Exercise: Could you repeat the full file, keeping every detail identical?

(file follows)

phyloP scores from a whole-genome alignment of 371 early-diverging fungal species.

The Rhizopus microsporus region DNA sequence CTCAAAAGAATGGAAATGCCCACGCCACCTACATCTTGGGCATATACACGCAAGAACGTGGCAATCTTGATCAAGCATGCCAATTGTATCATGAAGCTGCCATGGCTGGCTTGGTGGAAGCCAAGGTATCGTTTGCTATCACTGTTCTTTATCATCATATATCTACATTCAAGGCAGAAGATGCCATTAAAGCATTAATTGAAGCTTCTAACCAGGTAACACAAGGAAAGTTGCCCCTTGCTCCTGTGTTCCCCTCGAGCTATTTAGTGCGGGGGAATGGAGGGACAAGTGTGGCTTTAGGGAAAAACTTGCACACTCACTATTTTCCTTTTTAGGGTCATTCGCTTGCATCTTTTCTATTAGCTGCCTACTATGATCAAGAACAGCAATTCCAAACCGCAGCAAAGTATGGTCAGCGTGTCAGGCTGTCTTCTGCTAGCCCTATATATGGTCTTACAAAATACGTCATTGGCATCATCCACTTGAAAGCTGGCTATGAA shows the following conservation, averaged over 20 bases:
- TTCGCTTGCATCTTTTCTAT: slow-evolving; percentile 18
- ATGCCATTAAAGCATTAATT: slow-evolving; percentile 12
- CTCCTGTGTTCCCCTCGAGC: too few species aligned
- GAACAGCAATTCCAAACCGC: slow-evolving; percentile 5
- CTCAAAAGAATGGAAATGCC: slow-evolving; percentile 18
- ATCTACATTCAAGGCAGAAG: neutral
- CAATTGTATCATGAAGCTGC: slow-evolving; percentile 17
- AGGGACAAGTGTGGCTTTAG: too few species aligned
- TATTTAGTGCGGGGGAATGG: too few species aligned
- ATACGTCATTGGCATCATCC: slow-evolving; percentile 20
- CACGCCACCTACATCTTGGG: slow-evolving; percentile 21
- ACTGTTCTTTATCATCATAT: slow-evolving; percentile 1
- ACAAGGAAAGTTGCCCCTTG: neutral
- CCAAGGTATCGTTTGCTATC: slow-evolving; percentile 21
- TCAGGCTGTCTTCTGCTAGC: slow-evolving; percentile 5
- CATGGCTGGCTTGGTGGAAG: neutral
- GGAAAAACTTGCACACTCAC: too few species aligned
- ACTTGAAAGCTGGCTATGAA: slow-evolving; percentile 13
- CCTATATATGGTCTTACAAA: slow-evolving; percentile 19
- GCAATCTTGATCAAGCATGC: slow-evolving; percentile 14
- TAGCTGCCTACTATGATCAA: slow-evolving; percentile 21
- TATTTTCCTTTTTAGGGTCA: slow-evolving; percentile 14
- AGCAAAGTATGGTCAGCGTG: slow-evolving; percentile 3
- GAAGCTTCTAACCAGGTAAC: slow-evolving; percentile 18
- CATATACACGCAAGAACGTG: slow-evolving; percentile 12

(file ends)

phyloP scores from a whole-genome alignment of 371 early-diverging fungal species.

The Rhizopus microsporus region DNA sequence CTCAAAAGAATGGAAATGCCCACGCCACCTACATCTTGGGCATATACACGCAAGAACGTGGCAATCTTGATCAAGCATGCCAATTGTATCATGAAGCTGCCATGGCTGGCTTGGTGGAAGCCAAGGTATCGTTTGCTATCACTGTTCTTTATCATCATATATCTACATTCAAGGCAGAAGATGCCATTAAAGCATTAATTGAAGCTTCTAACCAGGTAACACAAGGAAAGTTGCCCCTTGCTCCTGTGTTCCCCTCGAGCTATTTAGTGCGGGGGAATGGAGGGACAAGTGTGGCTTTAGGGAAAAACTTGCACACTCACTATTTTCCTTTTTAGGGTCATTCGCTTGCATCTTTTCTATTAGCTGCCTACTATGATCAAGAACAGCAATTCCAAACCGCAGCAAAGTATGGTCAGCGTGTCAGGCTGTCTTCTGCTAGCCCTATATATGGTCTTACAAAATACGTCATTGGCATCATCCACTTGAAAGCTGGCTATGAA shows the following conservation, averaged over 20 bases:
- TTCGCTTGCATCTTTTCTAT: slow-evolving; percentile 18
- ATGCCATTAAAGCATTAATT: slow-evolving; percentile 12
- CTCCTGTGTTCCCCTCGAGC: too few species aligned
- GAACAGCAATTCCAAACCGC: slow-evolving; percentile 5
- CTCAAAAGAATGGAAATGCC: slow-evolving; percentile 18
- ATCTACATTCAAGGCAGAAG: neutral
- CAATTGTATCATGAAGCTGC: slow-evolving; percentile 17
- AGGGACAAGTGTGGCTTTAG: too few species aligned
- TATTTAGTGCGGGGGAATGG: too few species aligned
- ATACGTCATTGGCATCATCC: slow-evolving; percentile 20
- CACGCCACCTACATCTTGGG: slow-evolving; percentile 21
- ACTGTTCTTTATCATCATAT: slow-evolving; percentile 1
- ACAAGGAAAGTTGCCCCTTG: neutral
- CCAAGGTATCGTTTGCTATC: slow-evolving; percentile 21
- TCAGGCTGTCTTCTGCTAGC: slow-evolving; percentile 5
- CATGGCTGGCTTGGTGGAAG: neutral
- GGAAAAACTTGCACACTCAC: too few species aligned
- ACTTGAAAGCTGGCTATGAA: slow-evolving; percentile 13
- CCTATATATGGTCTTACAAA: slow-evolving; percentile 19
- GCAATCTTGATCAAGCATGC: slow-evolving; percentile 14
- TAGCTGCCTACTATGATCAA: slow-evolving; percentile 21
- TATTTTCCTTTTTAGGGTCA: slow-evolving; percentile 14
- AGCAAAGTATGGTCAGCGTG: slow-evolving; percentile 3
- GAAGCTTCTAACCAGGTAAC: slow-evolving; percentile 18
- CATATACACGCAAGAACGTG: slow-evolving; percentile 12